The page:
Lexington, we need your help! Contact tracing is confidential and is an important part of limiting the spread of COVID-19, and we need you to cooperate with public health agencies when we call. This includes being willing to discuss potential contacts and isolating/quarantining as advised. With phased re-openings and increased social mixing, your help with contact tracing is a key in helping Lexington be well!

You can learn more at Kentucky’s COVID-19 page and in this video from the Kentucky Department for Public Health:

COVID-19 cases on the rise in Lexington

June 8, 2020 – COVID-19 continues to spread rapidly in Lexington: there have been 56 new cases confirmed since Saturday, bringing the city’s total to 928. None of the new cases are from the outbreak at the Federal Medical Center, meaning COVID-19 is spreading throughout the entire city. Based on our case investigations, the protests are not contributing to the rise in cases we’ve seen this week and the couple weeks prior.

Our recommendations about preventing the spread of COVID-19 remain the same no matter the reason anyone is going out into the public: practice physical distancing by staying at least 6 feet apart from anyone not in your household, wear a cloth mask covering your face and nose, and wash your hands often for at least 20 seconds with soap and water.

Stay safe during summer heat!

Be sure to follow these summer safety tips during the heat:

  • Drink plenty of fluids. You will need to drink more fluids than your thirst level indicates. Avoid drinking alcoholic beverages or drinks with large amounts of sugar because they cause you to lose more fluid.
  • Wear sunscreen and appropriate clothing. Sunscreen should be SPF 15 or greater and applied 30 minutes before going outdoors. Choose lightweight, light-colored, loose-fitting clothing. Wear a wide-brimmed hat that will provide shade and keep your head cool.
  • Schedule outdoor activities carefully. If you must be outside, try to plan your activities so that you are outdoors either before noon or in the evening.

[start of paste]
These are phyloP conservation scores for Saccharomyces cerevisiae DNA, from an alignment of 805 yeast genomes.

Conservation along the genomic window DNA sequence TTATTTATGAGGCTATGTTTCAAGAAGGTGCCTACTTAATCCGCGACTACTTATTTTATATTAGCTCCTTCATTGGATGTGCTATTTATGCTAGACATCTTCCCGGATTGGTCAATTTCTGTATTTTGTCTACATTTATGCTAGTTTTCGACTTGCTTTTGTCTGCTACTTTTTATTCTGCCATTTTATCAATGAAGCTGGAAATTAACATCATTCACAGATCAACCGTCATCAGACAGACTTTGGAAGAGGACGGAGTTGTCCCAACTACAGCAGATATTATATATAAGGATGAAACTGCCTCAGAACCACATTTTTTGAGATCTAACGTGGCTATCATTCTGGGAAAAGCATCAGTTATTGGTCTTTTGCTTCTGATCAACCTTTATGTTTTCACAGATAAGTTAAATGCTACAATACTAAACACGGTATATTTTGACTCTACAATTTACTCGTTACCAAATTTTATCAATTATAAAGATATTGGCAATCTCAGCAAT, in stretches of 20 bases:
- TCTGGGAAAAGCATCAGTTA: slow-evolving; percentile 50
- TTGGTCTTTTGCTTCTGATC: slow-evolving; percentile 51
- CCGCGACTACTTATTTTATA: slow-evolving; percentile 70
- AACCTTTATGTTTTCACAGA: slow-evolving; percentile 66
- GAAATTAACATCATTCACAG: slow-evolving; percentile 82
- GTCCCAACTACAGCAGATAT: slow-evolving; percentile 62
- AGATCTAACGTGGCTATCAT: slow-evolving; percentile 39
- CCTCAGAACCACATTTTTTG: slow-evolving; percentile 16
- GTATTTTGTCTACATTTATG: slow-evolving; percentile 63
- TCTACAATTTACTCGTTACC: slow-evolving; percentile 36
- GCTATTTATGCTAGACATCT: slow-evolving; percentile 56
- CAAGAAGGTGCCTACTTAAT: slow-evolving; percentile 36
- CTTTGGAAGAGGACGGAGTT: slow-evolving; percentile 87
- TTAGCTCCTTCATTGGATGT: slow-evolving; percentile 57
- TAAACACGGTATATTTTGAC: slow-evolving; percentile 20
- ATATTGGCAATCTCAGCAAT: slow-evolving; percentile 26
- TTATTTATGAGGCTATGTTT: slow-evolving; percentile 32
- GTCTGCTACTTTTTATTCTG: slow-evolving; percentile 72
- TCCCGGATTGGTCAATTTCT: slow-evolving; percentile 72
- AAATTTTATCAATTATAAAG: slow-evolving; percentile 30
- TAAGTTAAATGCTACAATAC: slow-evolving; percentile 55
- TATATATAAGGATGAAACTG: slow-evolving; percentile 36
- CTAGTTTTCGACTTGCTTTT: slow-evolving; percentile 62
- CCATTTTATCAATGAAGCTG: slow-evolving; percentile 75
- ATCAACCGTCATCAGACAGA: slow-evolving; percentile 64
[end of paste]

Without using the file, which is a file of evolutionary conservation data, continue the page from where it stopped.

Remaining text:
• Stay indoors and, if at all possible, stay in an air-conditioned place. If your home does not have air conditioning, go to the shopping mall or public library. Even a few hours spent in air conditioning can help your body stay cooler when you go back into the heat.
  • Never leave anyone in a closed, parked vehicle.
  • Use a buddy system. When working in the heat, monitor the condition of your co-workers and have someone do the same for you.
  • Monitor those at high risk, including infants and children up to 4 years of age, people 65 and older, people who are overweight, people who overexert during work or exercise and people who are ill or on certain medications for blood pressure diuretics. Visit adults at risk at least twice a day and closely watch them for signs of heat exhaustion or heat stroke. Infants and young children need much more frequent watching.

Signs of heat-related illnesses include an extremely high body temperature (above 103°F); red, hot and dry skin (no sweating); rapid, strong pulse; throbbing headache; dizziness; nausea; confusion; muscle cramps; tiredness and unconsciousness. If someone starts to experience these symptoms, seek medical help immediately and move them to a shady spot, if outdoors, and begin cooling them using whatever methods are available. Monitor body temperature, and continue cooling efforts until the body temperature drops to 101-102°F.

 

 

 

 

 

 

 

Stay safe cleaning flooded homes

All this rain can lead to flooded homes, which means an increase in health risks! Please use caution when cleaning out flooded homes. Floodwater can affect homes by damaging materials, introducing unknown contaminants including sewage and creating dampness throughout the home. Please take the following steps during flooding: